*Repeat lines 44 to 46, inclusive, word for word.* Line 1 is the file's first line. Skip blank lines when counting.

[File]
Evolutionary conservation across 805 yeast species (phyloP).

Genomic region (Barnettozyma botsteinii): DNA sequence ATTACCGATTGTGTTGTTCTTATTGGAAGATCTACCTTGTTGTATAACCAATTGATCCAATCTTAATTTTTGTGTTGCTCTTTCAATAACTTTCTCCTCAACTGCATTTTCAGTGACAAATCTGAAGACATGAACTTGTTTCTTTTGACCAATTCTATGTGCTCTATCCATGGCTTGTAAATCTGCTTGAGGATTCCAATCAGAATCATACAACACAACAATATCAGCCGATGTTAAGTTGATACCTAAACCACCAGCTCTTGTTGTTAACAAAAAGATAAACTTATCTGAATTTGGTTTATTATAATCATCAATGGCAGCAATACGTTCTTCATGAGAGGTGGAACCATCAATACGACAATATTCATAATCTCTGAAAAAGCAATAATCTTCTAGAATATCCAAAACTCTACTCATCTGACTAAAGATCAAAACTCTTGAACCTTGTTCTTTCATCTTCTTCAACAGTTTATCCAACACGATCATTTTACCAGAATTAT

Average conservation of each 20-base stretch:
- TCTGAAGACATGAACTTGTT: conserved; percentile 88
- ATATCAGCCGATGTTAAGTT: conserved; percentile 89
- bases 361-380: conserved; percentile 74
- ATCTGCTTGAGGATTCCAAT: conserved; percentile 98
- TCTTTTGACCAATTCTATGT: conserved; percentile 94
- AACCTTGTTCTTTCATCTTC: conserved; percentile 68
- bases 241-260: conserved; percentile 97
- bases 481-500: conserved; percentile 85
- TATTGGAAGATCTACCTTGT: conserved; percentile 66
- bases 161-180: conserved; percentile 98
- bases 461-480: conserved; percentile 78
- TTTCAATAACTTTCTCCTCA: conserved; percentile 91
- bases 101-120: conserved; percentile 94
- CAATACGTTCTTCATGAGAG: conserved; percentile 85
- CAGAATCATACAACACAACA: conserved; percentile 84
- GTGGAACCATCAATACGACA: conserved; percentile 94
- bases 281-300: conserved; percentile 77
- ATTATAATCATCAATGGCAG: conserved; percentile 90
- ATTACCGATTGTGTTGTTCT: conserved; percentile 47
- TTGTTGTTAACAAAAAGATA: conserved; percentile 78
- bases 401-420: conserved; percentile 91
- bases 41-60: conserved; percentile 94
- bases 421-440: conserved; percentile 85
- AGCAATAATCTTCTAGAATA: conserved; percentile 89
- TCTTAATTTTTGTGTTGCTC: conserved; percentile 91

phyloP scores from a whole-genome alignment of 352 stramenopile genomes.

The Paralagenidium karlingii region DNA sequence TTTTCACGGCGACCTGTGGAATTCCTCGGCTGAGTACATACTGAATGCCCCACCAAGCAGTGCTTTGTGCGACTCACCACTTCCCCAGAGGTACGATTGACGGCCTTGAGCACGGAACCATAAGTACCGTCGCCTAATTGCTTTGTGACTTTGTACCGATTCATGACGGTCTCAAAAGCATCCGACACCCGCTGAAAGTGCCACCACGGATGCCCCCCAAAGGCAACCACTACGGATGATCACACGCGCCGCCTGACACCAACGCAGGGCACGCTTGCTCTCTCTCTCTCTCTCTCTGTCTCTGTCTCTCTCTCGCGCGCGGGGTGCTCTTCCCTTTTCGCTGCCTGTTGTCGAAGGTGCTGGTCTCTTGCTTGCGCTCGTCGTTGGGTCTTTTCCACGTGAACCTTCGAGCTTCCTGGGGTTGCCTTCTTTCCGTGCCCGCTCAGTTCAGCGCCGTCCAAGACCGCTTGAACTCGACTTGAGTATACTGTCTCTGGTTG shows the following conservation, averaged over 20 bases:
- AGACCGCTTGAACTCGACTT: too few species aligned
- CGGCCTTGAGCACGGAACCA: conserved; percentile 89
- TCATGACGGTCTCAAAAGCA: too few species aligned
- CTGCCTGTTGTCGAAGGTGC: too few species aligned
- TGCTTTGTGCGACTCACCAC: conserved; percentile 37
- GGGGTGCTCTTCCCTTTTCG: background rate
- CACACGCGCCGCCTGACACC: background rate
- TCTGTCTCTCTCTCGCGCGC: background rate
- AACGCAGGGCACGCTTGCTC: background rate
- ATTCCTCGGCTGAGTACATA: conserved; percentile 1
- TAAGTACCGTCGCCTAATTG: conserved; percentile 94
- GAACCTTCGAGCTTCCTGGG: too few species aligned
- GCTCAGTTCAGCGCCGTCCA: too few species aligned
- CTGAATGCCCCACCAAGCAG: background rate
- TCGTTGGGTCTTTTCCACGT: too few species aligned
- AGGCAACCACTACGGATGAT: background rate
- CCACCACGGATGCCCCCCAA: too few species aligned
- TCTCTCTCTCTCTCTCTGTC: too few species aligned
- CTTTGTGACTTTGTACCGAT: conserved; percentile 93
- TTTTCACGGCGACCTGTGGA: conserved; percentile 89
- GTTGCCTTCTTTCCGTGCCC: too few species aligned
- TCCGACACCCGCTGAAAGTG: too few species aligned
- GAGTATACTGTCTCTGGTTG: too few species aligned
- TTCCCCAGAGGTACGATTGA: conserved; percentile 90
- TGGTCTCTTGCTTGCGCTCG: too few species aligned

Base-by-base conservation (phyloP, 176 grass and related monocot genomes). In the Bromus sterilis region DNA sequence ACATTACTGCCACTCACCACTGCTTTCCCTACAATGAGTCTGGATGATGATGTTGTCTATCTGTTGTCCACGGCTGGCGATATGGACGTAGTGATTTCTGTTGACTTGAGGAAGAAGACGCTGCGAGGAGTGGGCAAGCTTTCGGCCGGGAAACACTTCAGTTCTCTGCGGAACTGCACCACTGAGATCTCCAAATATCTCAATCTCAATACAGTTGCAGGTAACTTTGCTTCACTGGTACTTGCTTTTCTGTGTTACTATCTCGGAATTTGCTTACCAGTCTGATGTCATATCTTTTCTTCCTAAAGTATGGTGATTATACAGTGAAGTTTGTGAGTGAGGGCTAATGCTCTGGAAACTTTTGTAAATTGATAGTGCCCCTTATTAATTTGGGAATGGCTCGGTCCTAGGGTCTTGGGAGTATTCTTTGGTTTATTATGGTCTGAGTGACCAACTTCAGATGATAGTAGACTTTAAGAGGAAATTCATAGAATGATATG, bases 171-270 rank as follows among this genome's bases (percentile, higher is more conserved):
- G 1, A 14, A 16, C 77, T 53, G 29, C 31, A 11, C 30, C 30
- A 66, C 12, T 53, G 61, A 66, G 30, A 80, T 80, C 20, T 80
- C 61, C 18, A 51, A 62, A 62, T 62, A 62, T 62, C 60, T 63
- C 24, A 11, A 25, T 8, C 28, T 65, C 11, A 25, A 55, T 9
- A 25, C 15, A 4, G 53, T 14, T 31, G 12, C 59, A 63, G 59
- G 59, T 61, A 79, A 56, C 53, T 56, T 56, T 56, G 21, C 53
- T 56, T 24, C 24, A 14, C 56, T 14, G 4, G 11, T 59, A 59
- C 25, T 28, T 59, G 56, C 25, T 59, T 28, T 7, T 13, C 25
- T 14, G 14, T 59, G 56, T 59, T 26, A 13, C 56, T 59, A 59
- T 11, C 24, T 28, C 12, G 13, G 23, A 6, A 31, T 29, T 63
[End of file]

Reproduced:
- CTGAATGCCCCACCAAGCAG: background rate
- TCGTTGGGTCTTTTCCACGT: too few species aligned
- AGGCAACCACTACGGATGAT: background rate